As for OJ’s own very long blurb for it, this reminds me of a function I attended at which Donald Campbell was also present. Hearing that I was the Editor of Motor Sport, someone said to me rudely: “I suppose you review your own books?” Before I had thought of an appropriate reply, Campbell butted in decisively: “He would be a bloody fool if he didn’t wouldn’t he?” I have thought very well of him ever since.

OJ’s remarks on the ugliness of the new road from Dorking to Reigate remind me that in 1927 the soon-to-be notorious Kingston Bypass had been opened. Before any traffic was allowed upon this new wonder-road, I had walked its length, eating sandwiches on one of its high embankments with my boyhood friend Ivor Hobbs (youngest son of the great English batsman John Berry Hobbs) then continuing to see Brooklands, in the fading light of a winter afternoon.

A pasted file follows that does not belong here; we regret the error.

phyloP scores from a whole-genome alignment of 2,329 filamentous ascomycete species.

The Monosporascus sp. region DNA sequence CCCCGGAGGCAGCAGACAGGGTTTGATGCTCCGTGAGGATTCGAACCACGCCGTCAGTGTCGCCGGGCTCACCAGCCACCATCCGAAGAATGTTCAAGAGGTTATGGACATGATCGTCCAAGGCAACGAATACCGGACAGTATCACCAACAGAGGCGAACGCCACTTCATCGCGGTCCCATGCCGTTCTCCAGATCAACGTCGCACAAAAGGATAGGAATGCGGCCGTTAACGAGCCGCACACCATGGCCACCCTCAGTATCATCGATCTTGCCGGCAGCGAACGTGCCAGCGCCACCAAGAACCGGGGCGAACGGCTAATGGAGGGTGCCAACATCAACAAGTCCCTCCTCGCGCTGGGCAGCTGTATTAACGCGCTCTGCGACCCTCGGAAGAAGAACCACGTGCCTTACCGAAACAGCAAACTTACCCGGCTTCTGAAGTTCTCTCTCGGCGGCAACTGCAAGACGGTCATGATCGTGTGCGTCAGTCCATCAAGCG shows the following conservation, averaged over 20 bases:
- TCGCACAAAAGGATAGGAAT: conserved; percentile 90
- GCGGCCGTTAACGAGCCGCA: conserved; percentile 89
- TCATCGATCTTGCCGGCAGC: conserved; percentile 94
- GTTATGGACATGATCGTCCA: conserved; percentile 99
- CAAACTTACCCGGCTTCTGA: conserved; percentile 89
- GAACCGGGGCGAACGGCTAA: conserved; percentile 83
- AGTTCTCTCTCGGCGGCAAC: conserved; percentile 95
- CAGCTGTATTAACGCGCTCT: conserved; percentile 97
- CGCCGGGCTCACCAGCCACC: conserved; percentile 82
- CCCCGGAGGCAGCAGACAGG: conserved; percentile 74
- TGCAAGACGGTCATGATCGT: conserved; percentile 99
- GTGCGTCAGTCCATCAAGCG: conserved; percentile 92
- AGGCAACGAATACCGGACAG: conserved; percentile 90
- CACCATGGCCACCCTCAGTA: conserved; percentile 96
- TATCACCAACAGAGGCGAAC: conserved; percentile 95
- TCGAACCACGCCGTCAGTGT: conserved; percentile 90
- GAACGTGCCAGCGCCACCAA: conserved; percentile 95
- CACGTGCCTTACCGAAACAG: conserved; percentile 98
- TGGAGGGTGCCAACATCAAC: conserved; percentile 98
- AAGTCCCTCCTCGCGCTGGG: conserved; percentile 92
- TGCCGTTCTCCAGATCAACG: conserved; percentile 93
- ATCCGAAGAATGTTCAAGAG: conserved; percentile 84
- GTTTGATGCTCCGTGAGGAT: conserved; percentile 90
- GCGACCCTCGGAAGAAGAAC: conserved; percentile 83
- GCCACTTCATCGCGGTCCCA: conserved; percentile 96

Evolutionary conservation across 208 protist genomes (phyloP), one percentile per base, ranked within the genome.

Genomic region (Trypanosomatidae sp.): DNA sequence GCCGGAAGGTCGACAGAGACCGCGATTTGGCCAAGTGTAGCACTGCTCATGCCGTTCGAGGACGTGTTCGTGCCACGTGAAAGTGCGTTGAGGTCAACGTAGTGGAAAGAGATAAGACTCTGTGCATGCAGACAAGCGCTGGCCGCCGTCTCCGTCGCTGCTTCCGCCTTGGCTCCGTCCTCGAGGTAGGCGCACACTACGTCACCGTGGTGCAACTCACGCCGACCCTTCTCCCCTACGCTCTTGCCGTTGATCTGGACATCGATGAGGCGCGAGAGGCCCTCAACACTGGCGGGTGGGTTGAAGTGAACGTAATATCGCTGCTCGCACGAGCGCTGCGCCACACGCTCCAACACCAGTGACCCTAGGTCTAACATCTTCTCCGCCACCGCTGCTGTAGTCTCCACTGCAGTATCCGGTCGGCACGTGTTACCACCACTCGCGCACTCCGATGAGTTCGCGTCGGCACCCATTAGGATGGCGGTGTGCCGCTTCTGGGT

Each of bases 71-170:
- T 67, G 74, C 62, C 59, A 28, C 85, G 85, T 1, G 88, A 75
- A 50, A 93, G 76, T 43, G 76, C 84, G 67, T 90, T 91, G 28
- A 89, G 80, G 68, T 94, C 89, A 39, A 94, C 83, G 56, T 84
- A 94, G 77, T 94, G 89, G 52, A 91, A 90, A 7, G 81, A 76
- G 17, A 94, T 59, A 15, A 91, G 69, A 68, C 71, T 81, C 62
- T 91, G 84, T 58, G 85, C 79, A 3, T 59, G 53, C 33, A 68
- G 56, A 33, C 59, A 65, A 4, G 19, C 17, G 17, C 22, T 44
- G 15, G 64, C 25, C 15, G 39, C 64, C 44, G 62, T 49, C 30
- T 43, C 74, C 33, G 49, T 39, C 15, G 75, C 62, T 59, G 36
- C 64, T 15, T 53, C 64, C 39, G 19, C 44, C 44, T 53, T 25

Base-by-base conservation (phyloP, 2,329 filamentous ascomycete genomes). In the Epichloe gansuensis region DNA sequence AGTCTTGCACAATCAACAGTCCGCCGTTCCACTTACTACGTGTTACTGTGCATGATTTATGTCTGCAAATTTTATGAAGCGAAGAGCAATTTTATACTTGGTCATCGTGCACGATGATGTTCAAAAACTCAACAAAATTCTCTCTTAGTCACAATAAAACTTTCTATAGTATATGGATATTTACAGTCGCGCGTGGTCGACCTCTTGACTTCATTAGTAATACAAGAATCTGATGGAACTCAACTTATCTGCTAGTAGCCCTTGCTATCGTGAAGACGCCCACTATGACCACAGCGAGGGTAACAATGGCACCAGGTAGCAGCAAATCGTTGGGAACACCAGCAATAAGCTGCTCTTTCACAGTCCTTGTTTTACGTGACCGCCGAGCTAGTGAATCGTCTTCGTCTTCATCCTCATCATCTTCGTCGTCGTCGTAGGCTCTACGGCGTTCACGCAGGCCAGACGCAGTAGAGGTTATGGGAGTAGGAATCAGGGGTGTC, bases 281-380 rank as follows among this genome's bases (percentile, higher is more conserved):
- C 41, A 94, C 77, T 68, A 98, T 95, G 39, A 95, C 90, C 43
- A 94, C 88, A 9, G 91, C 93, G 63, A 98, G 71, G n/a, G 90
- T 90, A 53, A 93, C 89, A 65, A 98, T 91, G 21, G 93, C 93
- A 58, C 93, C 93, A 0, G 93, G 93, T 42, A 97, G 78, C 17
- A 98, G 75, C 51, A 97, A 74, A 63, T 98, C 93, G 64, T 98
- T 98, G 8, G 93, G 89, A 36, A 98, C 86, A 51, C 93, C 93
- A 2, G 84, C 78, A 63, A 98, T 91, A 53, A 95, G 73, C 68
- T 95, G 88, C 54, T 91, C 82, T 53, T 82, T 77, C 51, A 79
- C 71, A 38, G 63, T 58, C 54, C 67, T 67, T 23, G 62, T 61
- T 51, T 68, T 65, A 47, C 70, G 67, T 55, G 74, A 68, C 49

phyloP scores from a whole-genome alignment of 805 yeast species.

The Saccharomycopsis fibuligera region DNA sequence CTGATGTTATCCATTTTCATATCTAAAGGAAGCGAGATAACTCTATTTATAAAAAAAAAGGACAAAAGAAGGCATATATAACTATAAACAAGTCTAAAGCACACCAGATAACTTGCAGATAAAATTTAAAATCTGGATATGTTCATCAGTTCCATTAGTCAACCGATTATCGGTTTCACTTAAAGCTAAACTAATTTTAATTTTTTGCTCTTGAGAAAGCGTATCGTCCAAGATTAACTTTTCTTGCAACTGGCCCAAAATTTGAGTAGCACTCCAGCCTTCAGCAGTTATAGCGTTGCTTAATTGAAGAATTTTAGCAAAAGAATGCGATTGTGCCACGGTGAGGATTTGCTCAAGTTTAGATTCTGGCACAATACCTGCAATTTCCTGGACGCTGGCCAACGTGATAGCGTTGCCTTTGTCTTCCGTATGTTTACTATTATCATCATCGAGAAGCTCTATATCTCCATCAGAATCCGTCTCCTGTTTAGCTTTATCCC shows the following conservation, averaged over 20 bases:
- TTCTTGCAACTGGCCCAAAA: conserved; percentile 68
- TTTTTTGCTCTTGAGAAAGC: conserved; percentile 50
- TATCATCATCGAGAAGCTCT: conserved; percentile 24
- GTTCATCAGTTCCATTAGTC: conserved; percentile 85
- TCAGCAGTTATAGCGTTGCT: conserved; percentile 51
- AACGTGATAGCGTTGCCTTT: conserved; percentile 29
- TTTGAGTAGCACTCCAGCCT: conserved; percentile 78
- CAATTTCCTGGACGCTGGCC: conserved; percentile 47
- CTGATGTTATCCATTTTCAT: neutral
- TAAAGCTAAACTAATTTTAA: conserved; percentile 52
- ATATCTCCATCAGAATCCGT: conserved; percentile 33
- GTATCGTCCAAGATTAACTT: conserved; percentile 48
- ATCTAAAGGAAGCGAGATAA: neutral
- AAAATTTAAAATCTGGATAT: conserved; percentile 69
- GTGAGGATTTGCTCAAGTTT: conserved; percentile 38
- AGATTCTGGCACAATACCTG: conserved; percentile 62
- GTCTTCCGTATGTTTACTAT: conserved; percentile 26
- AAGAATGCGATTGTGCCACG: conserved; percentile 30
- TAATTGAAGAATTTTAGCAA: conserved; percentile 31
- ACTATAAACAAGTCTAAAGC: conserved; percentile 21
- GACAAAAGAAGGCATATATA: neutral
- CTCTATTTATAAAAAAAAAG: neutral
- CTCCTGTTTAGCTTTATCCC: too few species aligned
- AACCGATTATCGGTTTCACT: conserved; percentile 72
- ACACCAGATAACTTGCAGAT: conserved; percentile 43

Soon this new road was dubbed a dangerous speedway, but in 1927 such fine new arteries were in the news and The Autocar, perhaps conscious of OJ’s criticism, photographed some of them. I find it remarkable now to see how free of traffic they were. There are seven cars and a lorry in one daylight picture of the Great West Road, but only two cars on the Staines extension, just a lone saloon on the new Maidstone Road, and only a 16.8hp Erskine Six using the Kingston Bypass near Robinhood Gate…

The man who drove OJ in the 3-litre Sunbeam (obviously a twin-cam 3-litre) is unnamed. Could it have been AH Pass, or even the great Sir Henry Seagrave himself? We shall never know.
WB